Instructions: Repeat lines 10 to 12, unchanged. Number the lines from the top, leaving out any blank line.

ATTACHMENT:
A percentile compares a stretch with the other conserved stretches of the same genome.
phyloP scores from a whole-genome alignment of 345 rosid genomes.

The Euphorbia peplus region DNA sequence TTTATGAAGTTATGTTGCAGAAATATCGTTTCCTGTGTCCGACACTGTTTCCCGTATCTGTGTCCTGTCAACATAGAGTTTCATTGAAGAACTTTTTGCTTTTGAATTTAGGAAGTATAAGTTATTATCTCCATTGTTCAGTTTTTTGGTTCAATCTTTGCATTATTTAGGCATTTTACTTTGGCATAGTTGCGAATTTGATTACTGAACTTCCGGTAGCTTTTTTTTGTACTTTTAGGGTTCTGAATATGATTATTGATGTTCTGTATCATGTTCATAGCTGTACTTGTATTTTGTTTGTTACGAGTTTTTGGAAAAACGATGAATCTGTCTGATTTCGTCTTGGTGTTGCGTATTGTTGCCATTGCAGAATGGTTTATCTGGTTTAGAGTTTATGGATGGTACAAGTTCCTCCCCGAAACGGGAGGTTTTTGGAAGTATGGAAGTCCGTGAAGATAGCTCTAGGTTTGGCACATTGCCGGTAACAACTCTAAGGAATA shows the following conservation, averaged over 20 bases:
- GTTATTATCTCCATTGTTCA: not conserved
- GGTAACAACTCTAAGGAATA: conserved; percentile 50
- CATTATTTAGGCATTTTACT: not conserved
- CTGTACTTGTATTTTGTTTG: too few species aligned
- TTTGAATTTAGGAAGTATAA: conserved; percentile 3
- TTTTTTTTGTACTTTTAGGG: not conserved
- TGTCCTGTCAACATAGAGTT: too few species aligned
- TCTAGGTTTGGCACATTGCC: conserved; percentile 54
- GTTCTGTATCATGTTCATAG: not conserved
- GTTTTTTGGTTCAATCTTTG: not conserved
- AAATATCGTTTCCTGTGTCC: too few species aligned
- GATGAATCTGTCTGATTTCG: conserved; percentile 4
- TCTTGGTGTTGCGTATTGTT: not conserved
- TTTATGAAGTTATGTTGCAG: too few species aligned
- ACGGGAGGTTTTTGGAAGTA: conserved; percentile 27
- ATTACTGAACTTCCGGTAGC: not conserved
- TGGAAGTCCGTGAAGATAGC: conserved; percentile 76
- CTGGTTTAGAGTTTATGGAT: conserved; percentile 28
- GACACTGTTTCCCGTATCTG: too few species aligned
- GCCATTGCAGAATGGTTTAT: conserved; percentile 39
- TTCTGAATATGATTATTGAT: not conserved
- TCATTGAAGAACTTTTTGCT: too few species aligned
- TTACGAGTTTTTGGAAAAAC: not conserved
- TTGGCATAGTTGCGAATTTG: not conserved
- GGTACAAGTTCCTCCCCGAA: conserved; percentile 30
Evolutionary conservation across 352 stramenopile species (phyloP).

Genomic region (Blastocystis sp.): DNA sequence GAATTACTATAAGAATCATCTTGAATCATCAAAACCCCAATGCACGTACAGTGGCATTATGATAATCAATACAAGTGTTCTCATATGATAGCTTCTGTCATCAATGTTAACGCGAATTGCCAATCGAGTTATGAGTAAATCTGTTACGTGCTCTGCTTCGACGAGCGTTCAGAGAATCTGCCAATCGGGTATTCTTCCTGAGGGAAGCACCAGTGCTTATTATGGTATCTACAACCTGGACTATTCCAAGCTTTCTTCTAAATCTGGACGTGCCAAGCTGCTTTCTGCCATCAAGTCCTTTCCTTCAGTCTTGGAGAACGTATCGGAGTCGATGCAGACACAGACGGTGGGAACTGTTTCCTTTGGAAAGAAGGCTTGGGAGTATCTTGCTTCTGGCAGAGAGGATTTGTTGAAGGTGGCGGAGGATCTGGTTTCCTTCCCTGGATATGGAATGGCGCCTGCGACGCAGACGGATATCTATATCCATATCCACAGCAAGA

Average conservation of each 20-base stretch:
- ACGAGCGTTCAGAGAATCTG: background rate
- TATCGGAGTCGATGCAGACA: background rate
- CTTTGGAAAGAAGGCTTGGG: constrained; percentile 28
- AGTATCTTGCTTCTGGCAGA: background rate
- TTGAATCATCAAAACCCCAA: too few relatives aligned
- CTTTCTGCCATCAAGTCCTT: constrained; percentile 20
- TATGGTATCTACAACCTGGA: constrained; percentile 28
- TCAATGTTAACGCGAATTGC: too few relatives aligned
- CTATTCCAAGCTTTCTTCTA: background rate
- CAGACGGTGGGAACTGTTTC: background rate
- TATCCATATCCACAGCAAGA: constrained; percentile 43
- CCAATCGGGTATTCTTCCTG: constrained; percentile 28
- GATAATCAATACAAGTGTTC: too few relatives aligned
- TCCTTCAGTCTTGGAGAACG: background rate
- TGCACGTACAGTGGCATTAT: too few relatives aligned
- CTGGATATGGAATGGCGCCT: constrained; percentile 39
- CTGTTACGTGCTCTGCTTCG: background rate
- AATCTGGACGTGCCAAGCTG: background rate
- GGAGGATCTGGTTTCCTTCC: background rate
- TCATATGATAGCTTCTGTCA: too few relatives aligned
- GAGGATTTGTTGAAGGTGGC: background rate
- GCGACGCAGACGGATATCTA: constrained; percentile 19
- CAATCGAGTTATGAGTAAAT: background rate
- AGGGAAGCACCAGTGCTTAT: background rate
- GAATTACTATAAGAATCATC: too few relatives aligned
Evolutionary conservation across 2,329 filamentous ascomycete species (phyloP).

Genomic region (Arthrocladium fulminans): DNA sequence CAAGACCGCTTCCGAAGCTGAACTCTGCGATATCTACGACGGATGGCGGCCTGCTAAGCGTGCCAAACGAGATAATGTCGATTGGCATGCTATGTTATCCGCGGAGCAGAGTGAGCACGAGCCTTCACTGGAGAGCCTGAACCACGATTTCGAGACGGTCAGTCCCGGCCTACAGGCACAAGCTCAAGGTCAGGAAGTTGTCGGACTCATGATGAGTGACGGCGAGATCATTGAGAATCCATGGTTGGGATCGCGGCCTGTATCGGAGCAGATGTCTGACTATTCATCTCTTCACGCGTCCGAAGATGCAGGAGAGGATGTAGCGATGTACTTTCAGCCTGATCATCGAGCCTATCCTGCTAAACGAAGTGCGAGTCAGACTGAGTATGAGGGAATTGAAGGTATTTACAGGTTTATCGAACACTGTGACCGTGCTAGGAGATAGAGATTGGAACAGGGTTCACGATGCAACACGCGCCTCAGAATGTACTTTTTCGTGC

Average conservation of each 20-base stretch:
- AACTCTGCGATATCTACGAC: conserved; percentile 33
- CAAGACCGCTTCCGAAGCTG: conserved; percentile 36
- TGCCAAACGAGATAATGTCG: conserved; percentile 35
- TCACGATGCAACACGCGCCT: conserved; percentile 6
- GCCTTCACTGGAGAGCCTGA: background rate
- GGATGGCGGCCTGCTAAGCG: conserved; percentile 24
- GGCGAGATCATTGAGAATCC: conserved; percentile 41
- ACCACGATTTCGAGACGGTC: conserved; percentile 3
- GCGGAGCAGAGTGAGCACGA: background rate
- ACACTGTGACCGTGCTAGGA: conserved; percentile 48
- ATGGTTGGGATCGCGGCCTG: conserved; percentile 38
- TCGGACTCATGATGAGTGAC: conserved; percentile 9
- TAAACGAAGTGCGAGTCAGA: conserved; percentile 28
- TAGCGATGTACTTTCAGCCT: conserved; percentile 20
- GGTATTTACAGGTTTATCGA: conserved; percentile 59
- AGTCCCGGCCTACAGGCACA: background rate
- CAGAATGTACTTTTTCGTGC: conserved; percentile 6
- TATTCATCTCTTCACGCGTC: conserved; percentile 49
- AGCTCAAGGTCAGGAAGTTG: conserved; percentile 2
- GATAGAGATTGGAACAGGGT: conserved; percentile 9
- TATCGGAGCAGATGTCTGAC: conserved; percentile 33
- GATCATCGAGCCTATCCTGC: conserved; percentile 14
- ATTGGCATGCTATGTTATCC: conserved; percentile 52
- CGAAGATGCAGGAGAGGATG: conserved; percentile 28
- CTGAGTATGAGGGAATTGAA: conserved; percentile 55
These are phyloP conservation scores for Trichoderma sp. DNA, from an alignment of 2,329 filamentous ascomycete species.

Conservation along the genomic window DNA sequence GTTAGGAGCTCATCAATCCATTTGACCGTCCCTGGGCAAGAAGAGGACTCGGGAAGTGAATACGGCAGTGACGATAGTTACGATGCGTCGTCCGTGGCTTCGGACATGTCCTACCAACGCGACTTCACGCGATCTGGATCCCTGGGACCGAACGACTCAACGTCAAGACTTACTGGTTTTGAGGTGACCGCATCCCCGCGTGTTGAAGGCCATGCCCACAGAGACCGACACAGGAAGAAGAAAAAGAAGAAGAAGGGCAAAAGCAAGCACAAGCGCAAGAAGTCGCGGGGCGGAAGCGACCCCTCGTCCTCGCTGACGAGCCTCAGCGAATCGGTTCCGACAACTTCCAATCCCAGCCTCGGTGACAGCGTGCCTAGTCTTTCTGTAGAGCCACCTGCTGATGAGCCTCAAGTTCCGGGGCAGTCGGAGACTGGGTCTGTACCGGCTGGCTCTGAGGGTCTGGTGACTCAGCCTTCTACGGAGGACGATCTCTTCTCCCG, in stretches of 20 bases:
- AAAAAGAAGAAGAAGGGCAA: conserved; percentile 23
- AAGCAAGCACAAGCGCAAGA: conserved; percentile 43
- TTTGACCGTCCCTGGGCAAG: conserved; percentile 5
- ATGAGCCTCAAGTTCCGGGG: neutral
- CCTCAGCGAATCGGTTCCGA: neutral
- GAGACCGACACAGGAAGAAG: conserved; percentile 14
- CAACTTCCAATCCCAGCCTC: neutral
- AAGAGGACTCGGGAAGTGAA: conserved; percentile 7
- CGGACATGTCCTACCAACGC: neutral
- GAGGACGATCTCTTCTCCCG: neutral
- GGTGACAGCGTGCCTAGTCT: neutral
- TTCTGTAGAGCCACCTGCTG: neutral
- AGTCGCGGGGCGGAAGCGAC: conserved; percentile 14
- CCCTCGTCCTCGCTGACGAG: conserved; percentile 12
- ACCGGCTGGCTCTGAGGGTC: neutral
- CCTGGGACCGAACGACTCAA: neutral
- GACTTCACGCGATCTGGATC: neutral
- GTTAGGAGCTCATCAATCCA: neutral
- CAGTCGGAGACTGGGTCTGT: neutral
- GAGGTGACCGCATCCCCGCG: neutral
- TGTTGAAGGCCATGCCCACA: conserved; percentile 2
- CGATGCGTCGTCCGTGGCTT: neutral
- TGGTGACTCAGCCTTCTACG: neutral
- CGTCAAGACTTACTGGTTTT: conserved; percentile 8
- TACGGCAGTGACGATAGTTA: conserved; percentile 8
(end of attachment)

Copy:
- TGTCCTGTCAACATAGAGTT: too few species aligned
- TCTAGGTTTGGCACATTGCC: conserved; percentile 54
- GTTCTGTATCATGTTCATAG: not conserved